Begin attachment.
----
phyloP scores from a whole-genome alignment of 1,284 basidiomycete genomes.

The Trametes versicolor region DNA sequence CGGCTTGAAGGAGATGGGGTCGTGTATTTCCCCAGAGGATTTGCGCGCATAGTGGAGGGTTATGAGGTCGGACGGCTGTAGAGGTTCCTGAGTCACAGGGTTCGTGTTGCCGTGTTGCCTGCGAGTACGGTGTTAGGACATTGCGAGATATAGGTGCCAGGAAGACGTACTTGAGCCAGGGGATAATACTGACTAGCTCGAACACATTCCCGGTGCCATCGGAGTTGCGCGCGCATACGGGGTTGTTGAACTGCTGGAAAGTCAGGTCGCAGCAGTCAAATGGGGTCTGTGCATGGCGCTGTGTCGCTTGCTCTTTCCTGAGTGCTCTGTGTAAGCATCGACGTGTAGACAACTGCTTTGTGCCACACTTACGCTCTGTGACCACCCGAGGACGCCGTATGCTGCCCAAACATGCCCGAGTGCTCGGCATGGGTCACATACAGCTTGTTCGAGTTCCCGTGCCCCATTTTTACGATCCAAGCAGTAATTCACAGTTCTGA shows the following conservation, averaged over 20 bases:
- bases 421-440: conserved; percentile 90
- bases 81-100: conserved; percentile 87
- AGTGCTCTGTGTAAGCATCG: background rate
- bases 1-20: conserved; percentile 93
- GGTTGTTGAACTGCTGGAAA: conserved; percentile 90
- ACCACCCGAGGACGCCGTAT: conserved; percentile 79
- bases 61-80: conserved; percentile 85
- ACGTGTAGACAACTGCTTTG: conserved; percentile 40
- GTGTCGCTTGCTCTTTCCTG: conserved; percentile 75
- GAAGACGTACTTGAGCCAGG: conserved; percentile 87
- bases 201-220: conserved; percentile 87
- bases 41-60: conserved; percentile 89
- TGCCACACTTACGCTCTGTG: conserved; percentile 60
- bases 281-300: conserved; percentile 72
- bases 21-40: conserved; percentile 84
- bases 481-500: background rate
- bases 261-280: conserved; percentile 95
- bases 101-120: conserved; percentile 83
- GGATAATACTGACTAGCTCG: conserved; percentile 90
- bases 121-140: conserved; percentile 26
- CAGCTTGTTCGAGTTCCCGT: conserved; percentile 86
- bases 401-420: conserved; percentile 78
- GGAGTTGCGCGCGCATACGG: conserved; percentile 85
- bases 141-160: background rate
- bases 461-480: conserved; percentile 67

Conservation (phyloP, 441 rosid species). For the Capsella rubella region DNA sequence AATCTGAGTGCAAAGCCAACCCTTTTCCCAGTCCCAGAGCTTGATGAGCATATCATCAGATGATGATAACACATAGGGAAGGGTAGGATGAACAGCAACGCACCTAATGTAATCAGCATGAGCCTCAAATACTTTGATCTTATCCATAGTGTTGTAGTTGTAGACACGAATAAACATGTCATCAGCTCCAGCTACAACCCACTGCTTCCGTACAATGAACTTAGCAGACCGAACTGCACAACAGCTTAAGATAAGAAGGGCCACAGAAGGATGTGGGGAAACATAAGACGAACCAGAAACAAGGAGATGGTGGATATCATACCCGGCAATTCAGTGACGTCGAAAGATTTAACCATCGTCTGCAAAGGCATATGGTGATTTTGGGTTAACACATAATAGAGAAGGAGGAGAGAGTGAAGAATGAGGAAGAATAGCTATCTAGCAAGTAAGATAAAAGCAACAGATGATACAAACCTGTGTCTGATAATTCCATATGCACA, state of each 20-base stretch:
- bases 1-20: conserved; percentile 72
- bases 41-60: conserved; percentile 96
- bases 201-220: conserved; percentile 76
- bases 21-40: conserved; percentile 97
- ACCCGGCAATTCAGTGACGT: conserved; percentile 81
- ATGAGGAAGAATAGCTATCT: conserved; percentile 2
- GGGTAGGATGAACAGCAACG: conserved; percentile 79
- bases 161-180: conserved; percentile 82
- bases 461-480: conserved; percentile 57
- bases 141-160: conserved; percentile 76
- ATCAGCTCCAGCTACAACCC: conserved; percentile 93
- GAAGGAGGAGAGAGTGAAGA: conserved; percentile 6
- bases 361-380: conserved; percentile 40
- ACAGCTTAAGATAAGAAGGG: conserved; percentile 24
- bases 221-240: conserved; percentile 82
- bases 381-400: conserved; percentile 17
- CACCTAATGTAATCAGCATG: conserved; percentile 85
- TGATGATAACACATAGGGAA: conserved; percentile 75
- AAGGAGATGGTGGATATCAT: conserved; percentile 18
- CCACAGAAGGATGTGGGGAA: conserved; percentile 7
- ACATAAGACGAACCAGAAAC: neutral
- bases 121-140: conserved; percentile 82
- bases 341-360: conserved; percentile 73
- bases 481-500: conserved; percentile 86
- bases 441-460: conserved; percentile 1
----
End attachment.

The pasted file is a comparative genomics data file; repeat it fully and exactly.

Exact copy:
phyloP scores from a whole-genome alignment of 1,284 basidiomycete genomes.

The Trametes versicolor region DNA sequence CGGCTTGAAGGAGATGGGGTCGTGTATTTCCCCAGAGGATTTGCGCGCATAGTGGAGGGTTATGAGGTCGGACGGCTGTAGAGGTTCCTGAGTCACAGGGTTCGTGTTGCCGTGTTGCCTGCGAGTACGGTGTTAGGACATTGCGAGATATAGGTGCCAGGAAGACGTACTTGAGCCAGGGGATAATACTGACTAGCTCGAACACATTCCCGGTGCCATCGGAGTTGCGCGCGCATACGGGGTTGTTGAACTGCTGGAAAGTCAGGTCGCAGCAGTCAAATGGGGTCTGTGCATGGCGCTGTGTCGCTTGCTCTTTCCTGAGTGCTCTGTGTAAGCATCGACGTGTAGACAACTGCTTTGTGCCACACTTACGCTCTGTGACCACCCGAGGACGCCGTATGCTGCCCAAACATGCCCGAGTGCTCGGCATGGGTCACATACAGCTTGTTCGAGTTCCCGTGCCCCATTTTTACGATCCAAGCAGTAATTCACAGTTCTGA shows the following conservation, averaged over 20 bases:
- bases 421-440: conserved; percentile 90
- bases 81-100: conserved; percentile 87
- AGTGCTCTGTGTAAGCATCG: background rate
- bases 1-20: conserved; percentile 93
- GGTTGTTGAACTGCTGGAAA: conserved; percentile 90
- ACCACCCGAGGACGCCGTAT: conserved; percentile 79
- bases 61-80: conserved; percentile 85
- ACGTGTAGACAACTGCTTTG: conserved; percentile 40
- GTGTCGCTTGCTCTTTCCTG: conserved; percentile 75
- GAAGACGTACTTGAGCCAGG: conserved; percentile 87
- bases 201-220: conserved; percentile 87
- bases 41-60: conserved; percentile 89
- TGCCACACTTACGCTCTGTG: conserved; percentile 60
- bases 281-300: conserved; percentile 72
- bases 21-40: conserved; percentile 84
- bases 481-500: background rate
- bases 261-280: conserved; percentile 95
- bases 101-120: conserved; percentile 83
- GGATAATACTGACTAGCTCG: conserved; percentile 90
- bases 121-140: conserved; percentile 26
- CAGCTTGTTCGAGTTCCCGT: conserved; percentile 86
- bases 401-420: conserved; percentile 78
- GGAGTTGCGCGCGCATACGG: conserved; percentile 85
- bases 141-160: background rate
- bases 461-480: conserved; percentile 67

Conservation (phyloP, 441 rosid species). For the Capsella rubella region DNA sequence AATCTGAGTGCAAAGCCAACCCTTTTCCCAGTCCCAGAGCTTGATGAGCATATCATCAGATGATGATAACACATAGGGAAGGGTAGGATGAACAGCAACGCACCTAATGTAATCAGCATGAGCCTCAAATACTTTGATCTTATCCATAGTGTTGTAGTTGTAGACACGAATAAACATGTCATCAGCTCCAGCTACAACCCACTGCTTCCGTACAATGAACTTAGCAGACCGAACTGCACAACAGCTTAAGATAAGAAGGGCCACAGAAGGATGTGGGGAAACATAAGACGAACCAGAAACAAGGAGATGGTGGATATCATACCCGGCAATTCAGTGACGTCGAAAGATTTAACCATCGTCTGCAAAGGCATATGGTGATTTTGGGTTAACACATAATAGAGAAGGAGGAGAGAGTGAAGAATGAGGAAGAATAGCTATCTAGCAAGTAAGATAAAAGCAACAGATGATACAAACCTGTGTCTGATAATTCCATATGCACA, state of each 20-base stretch:
- bases 1-20: conserved; percentile 72
- bases 41-60: conserved; percentile 96
- bases 201-220: conserved; percentile 76
- bases 21-40: conserved; percentile 97
- ACCCGGCAATTCAGTGACGT: conserved; percentile 81
- ATGAGGAAGAATAGCTATCT: conserved; percentile 2
- GGGTAGGATGAACAGCAACG: conserved; percentile 79
- bases 161-180: conserved; percentile 82
- bases 461-480: conserved; percentile 57
- bases 141-160: conserved; percentile 76
- ATCAGCTCCAGCTACAACCC: conserved; percentile 93
- GAAGGAGGAGAGAGTGAAGA: conserved; percentile 6
- bases 361-380: conserved; percentile 40
- ACAGCTTAAGATAAGAAGGG: conserved; percentile 24
- bases 221-240: conserved; percentile 82
- bases 381-400: conserved; percentile 17
- CACCTAATGTAATCAGCATG: conserved; percentile 85
- TGATGATAACACATAGGGAA: conserved; percentile 75
- AAGGAGATGGTGGATATCAT: conserved; percentile 18
- CCACAGAAGGATGTGGGGAA: conserved; percentile 7
- ACATAAGACGAACCAGAAAC: neutral
- bases 121-140: conserved; percentile 82
- bases 341-360: conserved; percentile 73
- bases 481-500: conserved; percentile 86
- bases 441-460: conserved; percentile 1